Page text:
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Question on tourques and static equilibrium!

  1. Jun 17, 2008 #1
    How do you know when to use the sum of all forces acting on a body compared to the sum of all tourques acting on a body when solving for these types of questions involving ladders, hanging signs, etc...
  2. jcsd
  3. Jun 17, 2008 #2

    Doc Al

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    Staff: Mentor

    It really depends on the specific quantity you are asked to solve for and how many unknowns there are. Sometimes you need both; sometimes one will do. Whenever there's an extended body, be ready to consider torques.
  4. Jun 17, 2008 #3
    Ill go ahead and give you the question I have been working on:

    A ladder which is 4 meters long masses 40 kg and has its centre of gravity 1.5 m up along its length, leans against a frictionless wall and rests on a frictionless floor. To keep it from slipping, it is tied to the wall with a rope which is attached to the ladder at its center of gravity.

    and between the ladder and the rope is the center of gravity Fg [ down]

    the angle is 53 degrees. Find all forces acting upon the ladder..

    from here i am stuck...i could use tourque and put my pivot point on where the rope and gravity intersects, but then im left with the force of the floor [up] and the force of the wall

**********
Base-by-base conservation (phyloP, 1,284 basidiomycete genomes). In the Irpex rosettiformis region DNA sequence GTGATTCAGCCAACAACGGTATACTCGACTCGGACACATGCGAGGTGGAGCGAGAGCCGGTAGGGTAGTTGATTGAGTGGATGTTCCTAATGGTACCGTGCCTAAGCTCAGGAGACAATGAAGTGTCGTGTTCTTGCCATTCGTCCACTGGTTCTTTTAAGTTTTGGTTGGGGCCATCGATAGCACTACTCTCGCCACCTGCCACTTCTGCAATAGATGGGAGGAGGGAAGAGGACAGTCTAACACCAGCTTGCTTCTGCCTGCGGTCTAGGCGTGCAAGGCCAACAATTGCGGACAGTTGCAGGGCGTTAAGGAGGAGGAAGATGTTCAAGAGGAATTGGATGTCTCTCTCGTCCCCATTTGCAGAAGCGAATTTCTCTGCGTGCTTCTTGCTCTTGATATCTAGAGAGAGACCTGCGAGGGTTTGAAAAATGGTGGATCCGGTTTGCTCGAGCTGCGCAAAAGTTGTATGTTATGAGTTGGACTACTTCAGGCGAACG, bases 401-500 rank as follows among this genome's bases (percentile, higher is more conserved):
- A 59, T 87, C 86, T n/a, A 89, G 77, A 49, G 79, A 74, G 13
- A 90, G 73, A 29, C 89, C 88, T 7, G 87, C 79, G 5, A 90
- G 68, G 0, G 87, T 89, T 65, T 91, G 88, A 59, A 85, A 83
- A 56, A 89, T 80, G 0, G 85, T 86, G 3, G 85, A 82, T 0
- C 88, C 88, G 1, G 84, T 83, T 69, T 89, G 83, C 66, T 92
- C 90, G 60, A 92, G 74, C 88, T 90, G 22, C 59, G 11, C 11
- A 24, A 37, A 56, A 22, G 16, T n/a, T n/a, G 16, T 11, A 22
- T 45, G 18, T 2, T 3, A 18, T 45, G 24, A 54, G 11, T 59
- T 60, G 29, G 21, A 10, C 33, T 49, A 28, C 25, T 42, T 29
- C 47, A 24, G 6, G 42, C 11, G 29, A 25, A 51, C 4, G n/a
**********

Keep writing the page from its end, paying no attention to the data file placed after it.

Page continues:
Last edited: Jun 17, 2008
  5. Jun 17, 2008 #4

    Forces causes linear acceleration, torques cause angular acceleration. In this case, both net torque and net force need to sum to zero.

    I'd start by drawing a diagram--in fact, it might help to just draw a regular free body diagram and ignore where the forces act (don't deal with torque). See if you can figure out any of the unknown forces from that.​
  6. Jun 17, 2008 #5

    Doc Al

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    Staff: Mentor

    Well, that's just one of the conditions for equilibrium (Net Torque = 0). Sometimes one is enough, but usually it's not. Make use of the the other conditions: Net Force = 0.

    Here you have three unknown forces to find, so you need at least three equations. (Hint: Consider vertical and horizontal force components separately.)

    Don't be stingy with the equations. No extra charge for using more than one! :wink:
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